Endocrine Abstracts (2006) 11 P747

Evaluation of aldosterone to renin ratio in patients with adrenal incidentalomas and/or hypertension

G Efremidis, D Vassiliadi, A Sabo, A Evaggelopoulos, E Botoula, M Tzanela & NC Thalassinos


Department of Endocrinology, Diabetes and Metabolism, “Evangelismos Hospital”, Athens, Greece.


Primary aldosteronism is diagnosed with increasing frequency, especially between patients with hypertension. Thus, a reliable screening test is necessary to avoid costly and demanding diagnostic procedures to this population. The aim of the present study is the evaluation of aldosterone to renine ratio (A/R) in the diagnostic algorithm of patients with hypertension with or without adrenal insidentaloma.

A total of 115 subjects were studied: 13 patients with surgically proven hyperaldosteronism (Group I: age 50.5±1.4 yrs), 23 patients with adrenal incidentaloma (Group II: age 60.3±1.8 yrs, 11 hypertensive and 12 normotensive) and 79 subjects without known endocrinopathy (Group III: age 48.7±1.3 yrs, 27 hypertensive and 52 normotensive).

A ROC analysis was performed to define the A/R value that best discriminates patients with hyperaldosteronism. This analysis discloses that a A/R of 25 has a 100% sensitivity and A/R of 60 has a 100% specificity for primary hyperaldosteronism. A/R >25 was found in 1/11 hypertensive and in 2/12 non hypertensive patients of group II and in 4/27 hypertensive and in 2/52 non hypertensive subjects of group III. Patients of group II demonstrated significantly higher A/R than patients of group III (15.6±2 pg/ml and 9.88±0.9 pg/ml respectively P=0.002) and lower renin levels (16.68±3.2 μU/ml and 33.3±5.0 μU/ml respectively, P=0.001). No difference in A/R between hypertensive and normotensive individuals of groups II and III was found. Furthermore, patients of group II with subtle glucocorticoid hypersecretion demonstrated lower A/R compared to patients with normal cortisol secretion (11.7±2 vs 19.4±2.9, P=0.04).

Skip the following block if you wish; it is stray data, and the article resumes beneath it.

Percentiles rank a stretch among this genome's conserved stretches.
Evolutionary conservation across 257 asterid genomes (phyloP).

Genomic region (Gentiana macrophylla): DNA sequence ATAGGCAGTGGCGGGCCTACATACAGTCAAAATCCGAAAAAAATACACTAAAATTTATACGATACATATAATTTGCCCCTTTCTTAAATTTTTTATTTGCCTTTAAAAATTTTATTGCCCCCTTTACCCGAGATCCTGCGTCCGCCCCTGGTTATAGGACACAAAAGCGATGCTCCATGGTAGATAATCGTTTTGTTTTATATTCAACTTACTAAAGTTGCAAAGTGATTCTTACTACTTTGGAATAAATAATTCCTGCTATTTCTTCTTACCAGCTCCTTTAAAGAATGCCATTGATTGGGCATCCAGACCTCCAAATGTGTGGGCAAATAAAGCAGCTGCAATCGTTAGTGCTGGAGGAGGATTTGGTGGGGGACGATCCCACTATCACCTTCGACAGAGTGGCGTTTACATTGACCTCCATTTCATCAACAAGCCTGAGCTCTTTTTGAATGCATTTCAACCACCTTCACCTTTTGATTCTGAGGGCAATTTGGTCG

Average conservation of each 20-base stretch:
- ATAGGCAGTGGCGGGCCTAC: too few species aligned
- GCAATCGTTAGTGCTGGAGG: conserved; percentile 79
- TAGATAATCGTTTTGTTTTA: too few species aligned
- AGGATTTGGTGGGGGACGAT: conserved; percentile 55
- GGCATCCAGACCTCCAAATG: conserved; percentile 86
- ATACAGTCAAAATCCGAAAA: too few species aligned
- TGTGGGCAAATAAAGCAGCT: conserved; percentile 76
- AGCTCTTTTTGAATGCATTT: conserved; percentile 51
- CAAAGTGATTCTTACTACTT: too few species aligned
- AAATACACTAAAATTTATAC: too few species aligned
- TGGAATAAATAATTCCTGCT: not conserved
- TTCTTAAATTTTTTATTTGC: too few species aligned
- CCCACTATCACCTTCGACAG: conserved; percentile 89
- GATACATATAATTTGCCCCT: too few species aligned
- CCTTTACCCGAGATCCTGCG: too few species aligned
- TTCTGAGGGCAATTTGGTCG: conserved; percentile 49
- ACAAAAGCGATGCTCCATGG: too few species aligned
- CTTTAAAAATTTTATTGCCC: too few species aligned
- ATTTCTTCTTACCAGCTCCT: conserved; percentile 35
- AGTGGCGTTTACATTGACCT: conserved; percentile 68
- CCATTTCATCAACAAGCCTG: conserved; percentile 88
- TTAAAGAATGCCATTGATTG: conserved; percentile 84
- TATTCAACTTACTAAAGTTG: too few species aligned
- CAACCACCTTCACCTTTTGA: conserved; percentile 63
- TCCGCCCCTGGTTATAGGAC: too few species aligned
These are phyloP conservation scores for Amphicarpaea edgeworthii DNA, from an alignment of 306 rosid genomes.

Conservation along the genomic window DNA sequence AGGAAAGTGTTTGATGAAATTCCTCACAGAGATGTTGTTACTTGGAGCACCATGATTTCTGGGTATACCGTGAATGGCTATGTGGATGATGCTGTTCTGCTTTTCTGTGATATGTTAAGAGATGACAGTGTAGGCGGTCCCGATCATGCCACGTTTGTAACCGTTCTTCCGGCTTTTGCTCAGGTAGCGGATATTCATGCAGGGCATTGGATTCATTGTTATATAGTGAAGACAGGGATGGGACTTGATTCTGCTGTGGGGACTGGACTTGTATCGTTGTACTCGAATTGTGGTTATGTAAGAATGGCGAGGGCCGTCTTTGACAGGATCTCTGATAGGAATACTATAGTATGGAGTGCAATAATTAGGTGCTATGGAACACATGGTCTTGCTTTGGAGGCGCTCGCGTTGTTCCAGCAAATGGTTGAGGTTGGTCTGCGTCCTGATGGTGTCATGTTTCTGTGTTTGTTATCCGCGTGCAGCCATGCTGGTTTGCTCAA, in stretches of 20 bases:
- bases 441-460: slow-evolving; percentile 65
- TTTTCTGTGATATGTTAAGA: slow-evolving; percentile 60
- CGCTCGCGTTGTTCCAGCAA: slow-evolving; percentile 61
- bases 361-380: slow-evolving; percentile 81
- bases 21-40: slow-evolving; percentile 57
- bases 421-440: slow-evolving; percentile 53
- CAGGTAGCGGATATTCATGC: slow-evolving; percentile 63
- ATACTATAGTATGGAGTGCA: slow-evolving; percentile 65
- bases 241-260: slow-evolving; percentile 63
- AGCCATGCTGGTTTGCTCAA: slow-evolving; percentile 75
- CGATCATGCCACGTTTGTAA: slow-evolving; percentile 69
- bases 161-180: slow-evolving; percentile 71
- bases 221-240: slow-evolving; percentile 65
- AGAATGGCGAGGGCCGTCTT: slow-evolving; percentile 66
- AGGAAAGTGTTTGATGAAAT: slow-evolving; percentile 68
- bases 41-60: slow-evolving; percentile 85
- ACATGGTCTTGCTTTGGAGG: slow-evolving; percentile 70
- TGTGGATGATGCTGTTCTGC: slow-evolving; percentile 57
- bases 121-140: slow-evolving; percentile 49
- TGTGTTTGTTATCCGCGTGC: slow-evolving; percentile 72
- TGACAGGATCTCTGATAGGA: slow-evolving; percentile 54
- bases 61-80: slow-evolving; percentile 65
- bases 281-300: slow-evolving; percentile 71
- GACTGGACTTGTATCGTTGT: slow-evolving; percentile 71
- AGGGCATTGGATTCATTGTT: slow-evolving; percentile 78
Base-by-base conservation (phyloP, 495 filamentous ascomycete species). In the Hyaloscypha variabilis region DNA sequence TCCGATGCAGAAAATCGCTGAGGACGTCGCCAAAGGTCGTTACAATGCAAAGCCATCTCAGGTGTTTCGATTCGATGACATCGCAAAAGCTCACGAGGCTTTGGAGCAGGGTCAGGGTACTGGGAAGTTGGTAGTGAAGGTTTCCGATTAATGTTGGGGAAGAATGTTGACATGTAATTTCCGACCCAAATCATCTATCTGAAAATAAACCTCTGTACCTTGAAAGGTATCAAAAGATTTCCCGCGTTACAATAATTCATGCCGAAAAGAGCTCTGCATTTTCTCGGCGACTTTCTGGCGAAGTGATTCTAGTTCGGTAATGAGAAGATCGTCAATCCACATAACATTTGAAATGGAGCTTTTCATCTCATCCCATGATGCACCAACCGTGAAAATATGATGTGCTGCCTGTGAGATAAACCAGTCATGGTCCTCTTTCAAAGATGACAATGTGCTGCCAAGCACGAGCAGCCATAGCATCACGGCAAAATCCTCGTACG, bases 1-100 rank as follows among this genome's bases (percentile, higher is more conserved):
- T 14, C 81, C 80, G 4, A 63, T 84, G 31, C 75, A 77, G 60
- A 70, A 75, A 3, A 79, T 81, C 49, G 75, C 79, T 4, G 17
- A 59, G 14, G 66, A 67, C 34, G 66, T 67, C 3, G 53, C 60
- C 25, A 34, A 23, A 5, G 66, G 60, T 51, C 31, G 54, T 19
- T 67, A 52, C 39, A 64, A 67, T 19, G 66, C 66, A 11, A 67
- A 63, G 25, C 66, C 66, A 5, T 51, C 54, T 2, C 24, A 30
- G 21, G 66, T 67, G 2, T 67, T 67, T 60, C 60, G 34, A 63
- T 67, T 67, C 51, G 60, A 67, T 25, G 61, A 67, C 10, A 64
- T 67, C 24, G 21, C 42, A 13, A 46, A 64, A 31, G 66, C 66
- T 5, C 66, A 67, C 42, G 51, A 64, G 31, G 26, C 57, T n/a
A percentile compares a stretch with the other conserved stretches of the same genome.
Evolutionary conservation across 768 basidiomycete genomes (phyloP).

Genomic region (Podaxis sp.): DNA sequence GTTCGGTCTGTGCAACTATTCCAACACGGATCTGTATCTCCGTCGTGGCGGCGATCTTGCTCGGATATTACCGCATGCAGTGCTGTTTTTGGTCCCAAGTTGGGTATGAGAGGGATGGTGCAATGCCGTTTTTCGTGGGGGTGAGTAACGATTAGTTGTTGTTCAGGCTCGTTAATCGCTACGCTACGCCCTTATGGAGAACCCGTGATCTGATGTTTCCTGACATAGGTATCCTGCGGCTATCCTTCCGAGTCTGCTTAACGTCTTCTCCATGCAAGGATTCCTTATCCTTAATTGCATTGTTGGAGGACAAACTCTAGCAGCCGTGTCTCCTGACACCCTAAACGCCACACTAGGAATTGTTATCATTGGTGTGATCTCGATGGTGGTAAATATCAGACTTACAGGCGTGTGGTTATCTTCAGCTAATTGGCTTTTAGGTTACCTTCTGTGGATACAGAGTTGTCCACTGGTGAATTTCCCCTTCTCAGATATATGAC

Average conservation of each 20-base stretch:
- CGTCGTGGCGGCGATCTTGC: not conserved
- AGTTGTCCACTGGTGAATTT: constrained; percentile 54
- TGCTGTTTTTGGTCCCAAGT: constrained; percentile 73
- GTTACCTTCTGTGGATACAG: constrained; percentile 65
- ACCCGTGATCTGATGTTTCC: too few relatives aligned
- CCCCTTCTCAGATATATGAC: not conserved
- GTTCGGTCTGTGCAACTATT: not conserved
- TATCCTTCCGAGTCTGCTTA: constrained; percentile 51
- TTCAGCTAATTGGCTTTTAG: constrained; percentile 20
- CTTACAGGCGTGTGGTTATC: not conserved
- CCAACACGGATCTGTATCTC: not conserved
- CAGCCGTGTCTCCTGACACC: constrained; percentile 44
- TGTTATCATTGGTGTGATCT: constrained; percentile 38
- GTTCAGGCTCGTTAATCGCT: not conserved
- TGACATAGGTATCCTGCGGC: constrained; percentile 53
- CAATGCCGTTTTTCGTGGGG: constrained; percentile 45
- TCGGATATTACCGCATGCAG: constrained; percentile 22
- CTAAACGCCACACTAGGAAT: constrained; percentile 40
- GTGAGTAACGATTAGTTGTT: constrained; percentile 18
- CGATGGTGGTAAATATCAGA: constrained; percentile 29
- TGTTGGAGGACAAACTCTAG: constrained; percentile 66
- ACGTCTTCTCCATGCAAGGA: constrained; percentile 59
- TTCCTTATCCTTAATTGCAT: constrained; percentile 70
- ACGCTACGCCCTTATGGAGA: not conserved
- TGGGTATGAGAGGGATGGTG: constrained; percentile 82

Our results demonstrate that A/R is a reliable screening marker for the general population and for the patients with adrenal incidentalomas in order to exclude primary hyperaldosteronism. Furthermore, subtle aldosterone hypersecretion, as indicated by increased A/R, in patients with adrenal insidentalomas is not associated with the presence of hypertension or subtle glucocorticoid hypersecretion.

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